Lebanese Prime Minister Rafiq Hariri met with French President Jacques Chirac Sunday, December 9, in a bid to push forward a European Union (EU) association accord held up by Britain's last-minute demand for the inclusion of an anti-terrorism clause. Just two weeks earlier, European Commission President Romano Prodi announced that the accord, which has been negotiated since 1995, would be signed by mid-December.
"The inclusion of a provision on terrorism (is) identical to the one requested of Algeria and Egypt," Patrick Renauld, the EU representative in Beirut, told AFP. EU members France, Germany and Greece oppose the article’s addition and have declared they would like to see the accord signed without further delay.
Negotiations for the agreement were stalled until recently due to a disagreement over high tariffs charged by Lebanon. Talks were relaunched after Hariri’s government significantly lowered customs last November, a move for which Lebanon hopes to see some $460 million in financial compensation from the EU. Other contended issues considerably advanced in recent negotiations include trade in agricultural goods, copyright laws and the exchange of labor.
The overdue accord is considered a key factor in reviving Lebanon’s struggling economy, by giving Lebanese traders easier access to European markets. The balance of trade is heavily tilted in favor of the EU, Lebanon’s principal trade partner and the provider of nearly one-third of Beirut's foreign aid. EU member countries account for 32 percent, or $1.7 billion, of Lebanon’s total import bills in the first nine months of this year, while Lebanese exports to the EU equaled $440 million, or seven percent of the country’s total exports over the same period, according to Lebinvest figures.
The Euro-Mediterranean Partnership accords provide for the creation of a free trade area between the European bloc and the 12 countries of the Mediterranean Basin. The EU is already bound by similar association accords to Egypt, Tunisia, Morocco, Israel, the Palestinian Authority (PA) and Jordan. The agreements cover the three main areas included in the 1995 Barcelona Declaration—political dialogue, economic relations and cooperation in social and cultural affairs—and replace cooperation agreements concluded in the 1970s.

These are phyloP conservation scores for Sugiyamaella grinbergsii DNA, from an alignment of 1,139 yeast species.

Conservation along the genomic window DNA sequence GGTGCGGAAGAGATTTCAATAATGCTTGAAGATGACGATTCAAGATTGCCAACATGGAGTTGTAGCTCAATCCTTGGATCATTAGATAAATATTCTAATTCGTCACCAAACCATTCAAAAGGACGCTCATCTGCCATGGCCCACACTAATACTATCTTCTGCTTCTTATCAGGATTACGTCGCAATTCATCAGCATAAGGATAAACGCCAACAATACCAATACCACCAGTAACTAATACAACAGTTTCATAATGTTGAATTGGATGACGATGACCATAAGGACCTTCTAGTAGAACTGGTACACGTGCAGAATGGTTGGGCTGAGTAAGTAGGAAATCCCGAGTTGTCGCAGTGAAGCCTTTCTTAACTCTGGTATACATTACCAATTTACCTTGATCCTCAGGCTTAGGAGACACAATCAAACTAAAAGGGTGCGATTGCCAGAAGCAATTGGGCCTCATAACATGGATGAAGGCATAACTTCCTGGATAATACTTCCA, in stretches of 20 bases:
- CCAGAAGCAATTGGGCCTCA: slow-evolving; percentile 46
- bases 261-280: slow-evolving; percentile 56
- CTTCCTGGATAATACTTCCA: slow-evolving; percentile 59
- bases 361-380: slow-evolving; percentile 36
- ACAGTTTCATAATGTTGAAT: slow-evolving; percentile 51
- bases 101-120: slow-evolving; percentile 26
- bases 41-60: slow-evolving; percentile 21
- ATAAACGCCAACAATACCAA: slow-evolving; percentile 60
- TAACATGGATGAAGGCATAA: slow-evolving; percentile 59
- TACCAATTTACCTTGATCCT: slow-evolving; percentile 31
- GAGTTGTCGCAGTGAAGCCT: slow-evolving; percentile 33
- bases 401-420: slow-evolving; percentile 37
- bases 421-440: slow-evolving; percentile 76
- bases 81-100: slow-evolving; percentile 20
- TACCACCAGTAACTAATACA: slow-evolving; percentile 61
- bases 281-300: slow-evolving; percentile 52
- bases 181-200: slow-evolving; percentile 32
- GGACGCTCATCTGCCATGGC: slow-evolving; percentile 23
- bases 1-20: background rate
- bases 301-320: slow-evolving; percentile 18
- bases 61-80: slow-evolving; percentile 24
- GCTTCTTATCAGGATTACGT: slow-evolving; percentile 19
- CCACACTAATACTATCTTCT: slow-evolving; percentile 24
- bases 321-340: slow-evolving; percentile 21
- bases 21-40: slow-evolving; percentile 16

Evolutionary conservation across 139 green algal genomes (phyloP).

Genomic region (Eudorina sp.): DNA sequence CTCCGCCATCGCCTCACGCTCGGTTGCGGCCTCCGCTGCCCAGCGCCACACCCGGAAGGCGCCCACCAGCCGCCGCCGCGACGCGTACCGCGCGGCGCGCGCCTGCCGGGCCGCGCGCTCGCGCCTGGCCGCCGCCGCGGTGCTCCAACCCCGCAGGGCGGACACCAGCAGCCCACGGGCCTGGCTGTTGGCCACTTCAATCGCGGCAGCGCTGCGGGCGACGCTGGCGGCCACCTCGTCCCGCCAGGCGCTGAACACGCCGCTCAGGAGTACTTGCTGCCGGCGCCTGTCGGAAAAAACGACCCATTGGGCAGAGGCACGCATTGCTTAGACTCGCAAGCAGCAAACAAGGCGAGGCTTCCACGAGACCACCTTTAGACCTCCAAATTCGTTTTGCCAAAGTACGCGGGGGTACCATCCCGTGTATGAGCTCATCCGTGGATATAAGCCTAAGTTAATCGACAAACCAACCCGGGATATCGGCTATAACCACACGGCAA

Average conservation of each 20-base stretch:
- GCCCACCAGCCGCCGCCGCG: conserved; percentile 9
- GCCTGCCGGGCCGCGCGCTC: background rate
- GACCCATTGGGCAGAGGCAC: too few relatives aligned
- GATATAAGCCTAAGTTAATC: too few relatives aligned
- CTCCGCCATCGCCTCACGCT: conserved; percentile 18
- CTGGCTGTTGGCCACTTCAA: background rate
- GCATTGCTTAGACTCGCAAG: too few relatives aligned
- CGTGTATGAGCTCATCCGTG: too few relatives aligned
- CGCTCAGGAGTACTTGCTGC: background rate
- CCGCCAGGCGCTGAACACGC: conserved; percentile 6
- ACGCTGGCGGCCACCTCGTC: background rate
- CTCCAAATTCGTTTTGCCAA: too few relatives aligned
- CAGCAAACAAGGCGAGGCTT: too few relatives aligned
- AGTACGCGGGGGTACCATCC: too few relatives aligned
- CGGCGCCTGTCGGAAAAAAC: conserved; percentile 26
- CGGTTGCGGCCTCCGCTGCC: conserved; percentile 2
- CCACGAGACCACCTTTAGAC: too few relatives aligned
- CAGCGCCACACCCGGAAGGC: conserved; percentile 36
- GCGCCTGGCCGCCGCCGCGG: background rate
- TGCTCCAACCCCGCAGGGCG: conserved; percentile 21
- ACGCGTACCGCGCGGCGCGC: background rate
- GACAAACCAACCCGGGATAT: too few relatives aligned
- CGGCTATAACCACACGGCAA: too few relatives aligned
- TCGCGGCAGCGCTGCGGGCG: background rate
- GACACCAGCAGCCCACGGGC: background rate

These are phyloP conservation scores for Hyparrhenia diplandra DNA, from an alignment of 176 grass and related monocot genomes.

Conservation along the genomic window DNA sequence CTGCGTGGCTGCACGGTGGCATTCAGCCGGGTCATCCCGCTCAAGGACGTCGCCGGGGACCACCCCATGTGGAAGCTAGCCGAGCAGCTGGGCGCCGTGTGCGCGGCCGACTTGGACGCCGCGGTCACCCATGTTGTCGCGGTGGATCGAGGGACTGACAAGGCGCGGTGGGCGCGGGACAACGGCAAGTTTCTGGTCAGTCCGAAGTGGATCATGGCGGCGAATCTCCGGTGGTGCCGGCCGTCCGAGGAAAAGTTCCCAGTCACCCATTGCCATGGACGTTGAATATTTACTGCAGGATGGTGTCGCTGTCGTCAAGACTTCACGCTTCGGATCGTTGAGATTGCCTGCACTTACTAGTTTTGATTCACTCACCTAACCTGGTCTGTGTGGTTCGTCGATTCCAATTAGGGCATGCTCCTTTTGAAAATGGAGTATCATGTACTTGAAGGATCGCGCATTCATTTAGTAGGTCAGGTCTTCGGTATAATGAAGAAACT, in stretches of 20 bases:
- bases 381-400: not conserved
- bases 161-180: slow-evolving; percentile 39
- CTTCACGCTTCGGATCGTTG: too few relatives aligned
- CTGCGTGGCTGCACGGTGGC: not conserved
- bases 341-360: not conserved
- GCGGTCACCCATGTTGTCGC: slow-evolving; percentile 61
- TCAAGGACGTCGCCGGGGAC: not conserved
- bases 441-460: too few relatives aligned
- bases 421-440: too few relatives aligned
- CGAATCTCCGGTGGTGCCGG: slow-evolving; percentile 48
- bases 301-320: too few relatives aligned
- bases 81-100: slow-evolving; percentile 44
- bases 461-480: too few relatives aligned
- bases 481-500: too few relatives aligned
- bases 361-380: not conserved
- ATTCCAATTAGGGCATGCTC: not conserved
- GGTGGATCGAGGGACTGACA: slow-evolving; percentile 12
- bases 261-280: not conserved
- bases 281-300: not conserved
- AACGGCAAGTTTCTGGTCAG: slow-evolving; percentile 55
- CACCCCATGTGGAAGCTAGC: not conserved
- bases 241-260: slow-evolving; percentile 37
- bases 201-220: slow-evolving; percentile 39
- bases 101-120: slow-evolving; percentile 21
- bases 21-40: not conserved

An Egyptian–EU partnership agreement was signed late June 2001. The agreement stipulates the establishment of a free trade area between the two parties, whereby Egyptian industrial goods will immediately enjoy free tariff and quota entry to EU Markets, while EU goods will endure a 12-year transitional period before free entry is granted into the Egyptian market, to be followed by a further three-year “wrap up“ period.
Algeria and the EU will sign an association accord on December 19, following the conclusion of five-year long negotiations between the two sides. Pending issues included the movement of people and struggle against terrorism. The signing ceremony, taking place in Brussels, will be attended by the Algerian President Abdul Aziz Butaflika and the President of the European Commission Romano Prodi. — (menareport.com)
© 2001 Mena Report (www.menareport.com )